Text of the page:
This is the city, by the way, that created a congestion tax to discourage suburban commuters from driving into town and further polluting its already polluted precincts.
London Mayor Sadiq Kahn buys the idea, and so too did those who supported the crowdfunding page that has generated over $41,000. The Mayor announced plans in August 2018 to make London the world’s first National Park City, and sometime this year it will probably become official.
London shares its urban streets, soccer fields, parks and ponds with some 15,000 species. Raven-Ellison, who is a geographer and former teacher, thinks London can boost its National Park assets by making more than half its total area green – more green roofs, green walls, and rain gardens—ideal habitats for wildlife. Right now about 47 % of the city is “physically green” (a surprise!) with golf courses, gardens and natural areas
If you’re in Washington DC on March 21, Raven-Ellison will be part of a National Geographic Explorers panels that looks at Cities of the Future, in conjunction with the Environmental Film Festival.
Island in the Sky – Building an Ecological Roof
A 5,000-square-foot green roof – a functioning prairie ecosystem with grasses, wildflowers, shrubs and trees— sits atop the 1938 Art Deco building in Chicago that houses Studio Gang, headed by in-demand architect Jeanne Gang. Chicago is among 10 top U.S. cities that have green roofs designed to offset the urban heat island effect, absorb rainwater and improve drainage to help reduce flooding. Washington DC is ranked #1 with over 1 million square feet (it’s probably the Pentagon roof!) See Smart Cities Dive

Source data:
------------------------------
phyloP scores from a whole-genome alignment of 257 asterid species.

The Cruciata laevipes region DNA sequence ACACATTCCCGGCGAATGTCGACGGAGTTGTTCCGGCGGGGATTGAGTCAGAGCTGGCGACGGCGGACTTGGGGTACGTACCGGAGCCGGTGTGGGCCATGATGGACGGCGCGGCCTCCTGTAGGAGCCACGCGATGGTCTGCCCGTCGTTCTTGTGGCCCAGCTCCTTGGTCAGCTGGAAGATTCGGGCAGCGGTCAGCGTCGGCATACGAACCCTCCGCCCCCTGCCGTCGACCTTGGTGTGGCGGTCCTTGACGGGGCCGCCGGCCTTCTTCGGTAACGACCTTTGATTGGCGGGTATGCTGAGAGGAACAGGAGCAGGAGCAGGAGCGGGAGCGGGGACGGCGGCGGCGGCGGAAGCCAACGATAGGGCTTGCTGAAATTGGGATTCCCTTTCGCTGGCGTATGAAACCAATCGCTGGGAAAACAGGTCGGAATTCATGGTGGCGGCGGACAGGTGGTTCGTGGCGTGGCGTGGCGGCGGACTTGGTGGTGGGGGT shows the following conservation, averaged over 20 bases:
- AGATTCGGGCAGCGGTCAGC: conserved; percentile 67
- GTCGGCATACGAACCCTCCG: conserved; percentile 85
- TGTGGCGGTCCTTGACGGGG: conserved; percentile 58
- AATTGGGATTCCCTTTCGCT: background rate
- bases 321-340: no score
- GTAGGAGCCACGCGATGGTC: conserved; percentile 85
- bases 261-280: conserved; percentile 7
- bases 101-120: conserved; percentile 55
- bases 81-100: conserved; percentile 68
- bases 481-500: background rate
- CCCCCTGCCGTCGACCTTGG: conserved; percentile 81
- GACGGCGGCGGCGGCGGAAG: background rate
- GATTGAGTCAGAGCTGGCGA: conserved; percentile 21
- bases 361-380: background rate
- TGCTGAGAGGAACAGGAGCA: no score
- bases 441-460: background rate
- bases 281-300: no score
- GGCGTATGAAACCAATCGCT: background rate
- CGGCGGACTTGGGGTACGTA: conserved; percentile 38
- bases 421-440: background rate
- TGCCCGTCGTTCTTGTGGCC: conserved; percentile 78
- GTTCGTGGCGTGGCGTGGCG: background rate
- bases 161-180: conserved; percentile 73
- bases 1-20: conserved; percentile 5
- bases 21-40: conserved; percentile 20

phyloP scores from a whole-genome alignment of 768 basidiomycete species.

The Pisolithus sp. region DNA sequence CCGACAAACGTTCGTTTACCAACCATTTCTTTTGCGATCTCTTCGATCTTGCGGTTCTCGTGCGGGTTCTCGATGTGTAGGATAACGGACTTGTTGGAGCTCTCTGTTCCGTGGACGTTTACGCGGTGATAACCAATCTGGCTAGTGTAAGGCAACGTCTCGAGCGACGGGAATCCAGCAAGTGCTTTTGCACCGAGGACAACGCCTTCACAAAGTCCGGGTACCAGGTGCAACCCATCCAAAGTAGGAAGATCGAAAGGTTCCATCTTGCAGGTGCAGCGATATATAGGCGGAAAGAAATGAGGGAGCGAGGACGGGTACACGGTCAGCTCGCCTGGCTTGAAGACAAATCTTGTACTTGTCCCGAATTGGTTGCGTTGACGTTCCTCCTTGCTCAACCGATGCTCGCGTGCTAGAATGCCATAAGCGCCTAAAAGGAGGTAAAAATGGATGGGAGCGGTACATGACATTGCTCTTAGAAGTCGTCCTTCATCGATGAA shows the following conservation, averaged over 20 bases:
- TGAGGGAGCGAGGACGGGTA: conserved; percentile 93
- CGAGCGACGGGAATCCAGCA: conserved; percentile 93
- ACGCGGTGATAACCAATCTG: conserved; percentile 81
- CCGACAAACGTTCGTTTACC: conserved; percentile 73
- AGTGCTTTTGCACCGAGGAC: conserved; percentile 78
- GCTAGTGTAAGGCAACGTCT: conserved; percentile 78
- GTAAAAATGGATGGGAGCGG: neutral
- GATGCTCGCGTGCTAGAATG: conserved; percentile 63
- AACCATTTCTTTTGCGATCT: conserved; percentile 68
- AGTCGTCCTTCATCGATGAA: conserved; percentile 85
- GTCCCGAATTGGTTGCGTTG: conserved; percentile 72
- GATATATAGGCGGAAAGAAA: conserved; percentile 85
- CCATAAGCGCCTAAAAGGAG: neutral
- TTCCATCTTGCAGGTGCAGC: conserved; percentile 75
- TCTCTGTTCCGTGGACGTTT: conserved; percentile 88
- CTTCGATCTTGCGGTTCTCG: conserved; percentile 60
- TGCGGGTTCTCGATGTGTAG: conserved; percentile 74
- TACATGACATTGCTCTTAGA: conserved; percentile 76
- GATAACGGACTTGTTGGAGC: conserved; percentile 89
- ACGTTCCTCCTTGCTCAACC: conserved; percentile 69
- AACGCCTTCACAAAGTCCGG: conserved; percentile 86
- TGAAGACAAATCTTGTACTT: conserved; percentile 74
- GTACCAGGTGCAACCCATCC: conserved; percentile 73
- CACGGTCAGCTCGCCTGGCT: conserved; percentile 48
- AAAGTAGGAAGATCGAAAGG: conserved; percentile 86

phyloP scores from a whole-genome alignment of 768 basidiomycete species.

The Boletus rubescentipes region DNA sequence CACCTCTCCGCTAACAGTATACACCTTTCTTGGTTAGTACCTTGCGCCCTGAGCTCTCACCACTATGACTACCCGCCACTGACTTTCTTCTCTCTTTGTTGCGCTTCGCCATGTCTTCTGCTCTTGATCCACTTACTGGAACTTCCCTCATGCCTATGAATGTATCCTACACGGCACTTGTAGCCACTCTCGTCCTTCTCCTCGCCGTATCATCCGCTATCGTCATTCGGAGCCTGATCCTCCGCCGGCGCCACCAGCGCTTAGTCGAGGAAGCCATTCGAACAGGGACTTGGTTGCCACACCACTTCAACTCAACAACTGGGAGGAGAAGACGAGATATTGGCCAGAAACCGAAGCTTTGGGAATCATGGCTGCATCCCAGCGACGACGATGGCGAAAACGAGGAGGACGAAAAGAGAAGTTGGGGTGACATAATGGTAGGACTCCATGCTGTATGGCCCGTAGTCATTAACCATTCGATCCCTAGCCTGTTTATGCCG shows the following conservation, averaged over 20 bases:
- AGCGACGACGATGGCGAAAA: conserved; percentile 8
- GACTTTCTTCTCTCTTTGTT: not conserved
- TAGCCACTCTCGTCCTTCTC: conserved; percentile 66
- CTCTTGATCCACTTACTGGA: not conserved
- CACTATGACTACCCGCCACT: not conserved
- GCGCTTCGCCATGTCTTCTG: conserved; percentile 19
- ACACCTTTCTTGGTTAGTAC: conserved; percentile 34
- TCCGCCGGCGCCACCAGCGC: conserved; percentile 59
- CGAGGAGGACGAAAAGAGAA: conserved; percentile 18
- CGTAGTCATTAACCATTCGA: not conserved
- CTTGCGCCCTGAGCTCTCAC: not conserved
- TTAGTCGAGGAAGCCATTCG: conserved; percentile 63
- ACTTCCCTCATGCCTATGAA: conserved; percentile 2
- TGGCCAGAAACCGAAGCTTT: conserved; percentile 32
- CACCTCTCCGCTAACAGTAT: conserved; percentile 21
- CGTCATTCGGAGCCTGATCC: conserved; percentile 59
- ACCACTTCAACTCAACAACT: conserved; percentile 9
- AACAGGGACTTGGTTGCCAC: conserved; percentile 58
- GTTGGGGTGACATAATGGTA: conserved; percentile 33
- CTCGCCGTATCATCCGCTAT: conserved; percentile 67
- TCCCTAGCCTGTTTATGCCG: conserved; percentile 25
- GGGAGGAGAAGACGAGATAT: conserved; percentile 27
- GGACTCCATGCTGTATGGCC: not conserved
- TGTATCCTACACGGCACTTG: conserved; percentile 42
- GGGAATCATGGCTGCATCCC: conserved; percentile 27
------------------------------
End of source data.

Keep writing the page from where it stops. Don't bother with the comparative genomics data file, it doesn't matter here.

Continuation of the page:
Gang contends green roofs can be more. “This unique green roof– is a living laboratory,” says Gang, “where we’re working with ecologists and other specialists to build a body of knowledge—and eventually, best practices—about how urban rooftops can become an ecological network of green spaces that cultivate much-needed biodiversity.” Vimeo interview with Jeanne Gang.
The firm has conducted a bioblitz for each of the two years since the roof was installed, with scientists and others scouring the roof to look for critters.
Turns out, it’s a haven for bats, birds and bees, and much more. The second bioblitz uncovered 71 species living atop the roof, including three colonies of bees managed by Chicago Honey Co-op.
The rooftop also has other uses: It is complemented by a transparent glass “treehouse” pavilion – an adjacent indoor space – that can be used for workshops, office events, yoga, and community public events.